“It feels very human nature to me, but I think it’s wrong.”
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Transcript for People Get Scared
I grew up in Miller Beach, which is a neighborhood of Gary, Indiana, and my dad grew up there, too. That definitely shaped my perception of myself as I was growing up–that I was the only white kid in my elementary school. I guess my family has an interesting mixture of being very aware of their position as different, and my mom sort of assuming that, yes, of course, she’s different than everybody else; it was not a big deal to be different.
I visited Butler University and was having a great conversation with one of the student guides there, and he asked where everybody was from, and I said, “Gary,” and he said, “Ugh,” and he turned around and walked away. When I came here, I did not have that.
The first time I really experienced that kind of prejudice was at a meeting about this project that a group of CORE students had been required to come to, and I was paired with a football player who was telling me about his experience of diversity and how he felt that he had been discriminated against because he’s an athlete. But he had a lot of prejudices himself, and one of the things he said was–“I don’t understand why Muslim students come here. Don’t they have any Muslim schools they can go to?”–that sort of thing. So put in a context of having people have a conversation about this directly was the first time that I experienced that.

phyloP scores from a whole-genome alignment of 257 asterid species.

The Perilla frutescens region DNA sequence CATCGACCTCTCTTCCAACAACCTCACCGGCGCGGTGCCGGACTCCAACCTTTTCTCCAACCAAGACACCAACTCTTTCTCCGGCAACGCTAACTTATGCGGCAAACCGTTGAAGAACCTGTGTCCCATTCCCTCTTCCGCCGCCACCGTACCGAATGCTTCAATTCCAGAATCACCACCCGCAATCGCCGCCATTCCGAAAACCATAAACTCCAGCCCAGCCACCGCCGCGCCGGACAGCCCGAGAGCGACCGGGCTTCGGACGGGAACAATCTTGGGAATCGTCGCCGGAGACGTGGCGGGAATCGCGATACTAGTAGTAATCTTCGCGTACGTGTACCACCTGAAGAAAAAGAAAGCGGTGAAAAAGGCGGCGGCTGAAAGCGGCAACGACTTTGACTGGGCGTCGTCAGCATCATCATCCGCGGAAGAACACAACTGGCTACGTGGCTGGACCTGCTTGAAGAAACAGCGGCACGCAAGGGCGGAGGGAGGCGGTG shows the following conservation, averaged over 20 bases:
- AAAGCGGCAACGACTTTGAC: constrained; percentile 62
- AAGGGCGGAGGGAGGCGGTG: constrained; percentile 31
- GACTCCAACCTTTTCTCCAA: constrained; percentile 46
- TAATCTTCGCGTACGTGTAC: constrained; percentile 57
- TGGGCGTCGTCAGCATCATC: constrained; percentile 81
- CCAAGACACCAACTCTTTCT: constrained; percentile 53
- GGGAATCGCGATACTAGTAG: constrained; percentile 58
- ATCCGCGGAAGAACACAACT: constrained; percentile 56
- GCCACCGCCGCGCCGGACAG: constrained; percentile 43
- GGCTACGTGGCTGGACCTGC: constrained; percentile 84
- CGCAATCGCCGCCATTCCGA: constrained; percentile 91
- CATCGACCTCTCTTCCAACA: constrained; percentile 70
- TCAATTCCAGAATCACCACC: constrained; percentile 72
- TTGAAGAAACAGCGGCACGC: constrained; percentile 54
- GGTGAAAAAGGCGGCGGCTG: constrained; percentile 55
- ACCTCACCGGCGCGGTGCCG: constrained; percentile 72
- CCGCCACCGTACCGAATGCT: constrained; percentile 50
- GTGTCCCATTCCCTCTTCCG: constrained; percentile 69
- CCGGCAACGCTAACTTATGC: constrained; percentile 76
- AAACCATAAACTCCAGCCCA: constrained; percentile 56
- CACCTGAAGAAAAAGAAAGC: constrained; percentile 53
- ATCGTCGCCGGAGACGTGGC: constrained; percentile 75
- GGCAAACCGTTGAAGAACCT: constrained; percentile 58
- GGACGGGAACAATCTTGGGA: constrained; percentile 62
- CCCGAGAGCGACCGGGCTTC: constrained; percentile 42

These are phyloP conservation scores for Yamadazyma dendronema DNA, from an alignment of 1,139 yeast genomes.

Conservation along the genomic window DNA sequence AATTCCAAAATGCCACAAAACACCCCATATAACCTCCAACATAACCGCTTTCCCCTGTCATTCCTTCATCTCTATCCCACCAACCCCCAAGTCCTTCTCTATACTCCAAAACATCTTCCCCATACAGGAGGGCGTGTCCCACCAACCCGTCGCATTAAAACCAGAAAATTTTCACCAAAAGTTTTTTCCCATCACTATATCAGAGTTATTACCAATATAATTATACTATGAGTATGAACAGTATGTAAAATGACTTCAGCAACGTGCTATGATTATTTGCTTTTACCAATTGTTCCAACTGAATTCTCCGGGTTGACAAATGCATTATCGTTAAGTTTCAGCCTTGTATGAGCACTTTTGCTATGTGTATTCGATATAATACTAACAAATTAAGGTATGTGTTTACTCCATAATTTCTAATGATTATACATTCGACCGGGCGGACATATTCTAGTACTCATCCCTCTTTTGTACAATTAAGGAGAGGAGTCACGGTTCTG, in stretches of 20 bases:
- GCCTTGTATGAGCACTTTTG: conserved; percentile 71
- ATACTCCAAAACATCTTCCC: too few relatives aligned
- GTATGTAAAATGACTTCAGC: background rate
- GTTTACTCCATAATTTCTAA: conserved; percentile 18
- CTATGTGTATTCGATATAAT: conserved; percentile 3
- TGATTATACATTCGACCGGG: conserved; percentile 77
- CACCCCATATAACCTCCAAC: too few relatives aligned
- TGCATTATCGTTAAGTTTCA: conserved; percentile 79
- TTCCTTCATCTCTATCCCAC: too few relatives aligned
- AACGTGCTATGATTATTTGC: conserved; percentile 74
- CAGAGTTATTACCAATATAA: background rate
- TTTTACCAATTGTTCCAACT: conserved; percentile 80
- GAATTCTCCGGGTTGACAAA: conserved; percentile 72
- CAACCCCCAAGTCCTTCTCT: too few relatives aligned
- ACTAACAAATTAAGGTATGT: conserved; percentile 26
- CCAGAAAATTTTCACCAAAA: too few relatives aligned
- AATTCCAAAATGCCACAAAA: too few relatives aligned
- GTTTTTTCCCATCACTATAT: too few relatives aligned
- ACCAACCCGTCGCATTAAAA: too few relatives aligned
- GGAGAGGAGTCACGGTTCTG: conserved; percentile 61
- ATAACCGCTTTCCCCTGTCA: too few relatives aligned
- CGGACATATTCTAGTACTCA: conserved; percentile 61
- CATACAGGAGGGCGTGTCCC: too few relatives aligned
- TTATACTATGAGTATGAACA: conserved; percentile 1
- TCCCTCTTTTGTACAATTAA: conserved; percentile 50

That guy was not the only one that was saying things that, like, alerted me to we could be doing a lot better. They showed us videos of Chinese students explaining the kinds of slurs that they’ll hear and prejudice that they experience walking down the street, and I think it was not just in the town of Valparaiso, I think it was also on campus sometimes.
And I don’t know how to, I have no idea how to change that because it’s been going on for a very, very, very long time. That people that are in a place feel that they are privileged to it, they have ownership over it, and they’re more comfortable if everybody else in it looks like them and thinks like them and speaks the same language they do. And when you have a group of different people come in–and the bigger the group, the worse the effect–people get scared and they want to protect themselves, and they assume that it is their right to protect themselves and their culture, their tradition. It feels like a very human nature sort of thing to me, and I think it’s wrong. And I don’t know how we as an institution, as a group of people who recognize the wrongness of it, would best go about changing it, except in the very subtle way of inviting people to widen their perception.